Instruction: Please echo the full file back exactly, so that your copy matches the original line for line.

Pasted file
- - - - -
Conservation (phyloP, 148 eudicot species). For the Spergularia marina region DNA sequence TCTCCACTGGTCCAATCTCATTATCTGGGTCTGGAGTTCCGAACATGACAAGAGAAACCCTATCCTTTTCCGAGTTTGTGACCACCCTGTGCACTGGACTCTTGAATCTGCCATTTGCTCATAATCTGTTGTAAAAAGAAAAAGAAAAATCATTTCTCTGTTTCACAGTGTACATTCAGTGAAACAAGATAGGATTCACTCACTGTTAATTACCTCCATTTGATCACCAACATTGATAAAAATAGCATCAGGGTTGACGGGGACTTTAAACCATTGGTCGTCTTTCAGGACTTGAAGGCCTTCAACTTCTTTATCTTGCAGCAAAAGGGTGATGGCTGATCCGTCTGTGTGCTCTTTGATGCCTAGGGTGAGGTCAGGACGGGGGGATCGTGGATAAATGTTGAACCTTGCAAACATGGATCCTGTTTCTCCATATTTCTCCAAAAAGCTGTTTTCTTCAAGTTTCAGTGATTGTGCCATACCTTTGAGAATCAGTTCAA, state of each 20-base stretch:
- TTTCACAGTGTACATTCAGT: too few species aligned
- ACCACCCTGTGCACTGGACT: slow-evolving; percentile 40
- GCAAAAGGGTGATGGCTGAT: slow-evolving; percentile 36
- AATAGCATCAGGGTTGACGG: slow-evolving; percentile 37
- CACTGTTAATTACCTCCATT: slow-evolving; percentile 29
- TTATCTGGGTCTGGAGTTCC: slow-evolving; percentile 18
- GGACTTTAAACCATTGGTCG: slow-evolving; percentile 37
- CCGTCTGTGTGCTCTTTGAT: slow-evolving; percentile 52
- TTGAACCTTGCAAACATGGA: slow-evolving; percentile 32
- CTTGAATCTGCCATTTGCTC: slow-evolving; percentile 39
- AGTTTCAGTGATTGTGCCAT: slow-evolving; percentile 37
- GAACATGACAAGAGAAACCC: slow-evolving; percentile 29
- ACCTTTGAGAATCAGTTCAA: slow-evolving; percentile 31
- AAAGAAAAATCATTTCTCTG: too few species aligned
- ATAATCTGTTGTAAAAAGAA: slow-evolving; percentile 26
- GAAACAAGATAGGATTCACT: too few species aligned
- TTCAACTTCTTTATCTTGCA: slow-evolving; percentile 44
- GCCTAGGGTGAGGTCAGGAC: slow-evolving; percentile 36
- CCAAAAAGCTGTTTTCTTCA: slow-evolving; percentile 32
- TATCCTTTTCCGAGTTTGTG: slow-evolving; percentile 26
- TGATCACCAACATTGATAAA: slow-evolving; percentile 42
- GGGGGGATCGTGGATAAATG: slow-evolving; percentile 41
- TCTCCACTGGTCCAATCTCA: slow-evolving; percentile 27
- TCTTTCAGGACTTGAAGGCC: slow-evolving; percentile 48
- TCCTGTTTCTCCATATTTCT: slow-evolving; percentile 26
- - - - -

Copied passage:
Conservation (phyloP, 148 eudicot species). For the Spergularia marina region DNA sequence TCTCCACTGGTCCAATCTCATTATCTGGGTCTGGAGTTCCGAACATGACAAGAGAAACCCTATCCTTTTCCGAGTTTGTGACCACCCTGTGCACTGGACTCTTGAATCTGCCATTTGCTCATAATCTGTTGTAAAAAGAAAAAGAAAAATCATTTCTCTGTTTCACAGTGTACATTCAGTGAAACAAGATAGGATTCACTCACTGTTAATTACCTCCATTTGATCACCAACATTGATAAAAATAGCATCAGGGTTGACGGGGACTTTAAACCATTGGTCGTCTTTCAGGACTTGAAGGCCTTCAACTTCTTTATCTTGCAGCAAAAGGGTGATGGCTGATCCGTCTGTGTGCTCTTTGATGCCTAGGGTGAGGTCAGGACGGGGGGATCGTGGATAAATGTTGAACCTTGCAAACATGGATCCTGTTTCTCCATATTTCTCCAAAAAGCTGTTTTCTTCAAGTTTCAGTGATTGTGCCATACCTTTGAGAATCAGTTCAA, state of each 20-base stretch:
- TTTCACAGTGTACATTCAGT: too few species aligned
- ACCACCCTGTGCACTGGACT: slow-evolving; percentile 40
- GCAAAAGGGTGATGGCTGAT: slow-evolving; percentile 36
- AATAGCATCAGGGTTGACGG: slow-evolving; percentile 37
- CACTGTTAATTACCTCCATT: slow-evolving; percentile 29
- TTATCTGGGTCTGGAGTTCC: slow-evolving; percentile 18
- GGACTTTAAACCATTGGTCG: slow-evolving; percentile 37
- CCGTCTGTGTGCTCTTTGAT: slow-evolving; percentile 52
- TTGAACCTTGCAAACATGGA: slow-evolving; percentile 32
- CTTGAATCTGCCATTTGCTC: slow-evolving; percentile 39
- AGTTTCAGTGATTGTGCCAT: slow-evolving; percentile 37
- GAACATGACAAGAGAAACCC: slow-evolving; percentile 29
- ACCTTTGAGAATCAGTTCAA: slow-evolving; percentile 31
- AAAGAAAAATCATTTCTCTG: too few species aligned
- ATAATCTGTTGTAAAAAGAA: slow-evolving; percentile 26
- GAAACAAGATAGGATTCACT: too few species aligned
- TTCAACTTCTTTATCTTGCA: slow-evolving; percentile 44
- GCCTAGGGTGAGGTCAGGAC: slow-evolving; percentile 36
- CCAAAAAGCTGTTTTCTTCA: slow-evolving; percentile 32
- TATCCTTTTCCGAGTTTGTG: slow-evolving; percentile 26
- TGATCACCAACATTGATAAA: slow-evolving; percentile 42
- GGGGGGATCGTGGATAAATG: slow-evolving; percentile 41
- TCTCCACTGGTCCAATCTCA: slow-evolving; percentile 27
- TCTTTCAGGACTTGAAGGCC: slow-evolving; percentile 48
- TCCTGTTTCTCCATATTTCT: slow-evolving; percentile 26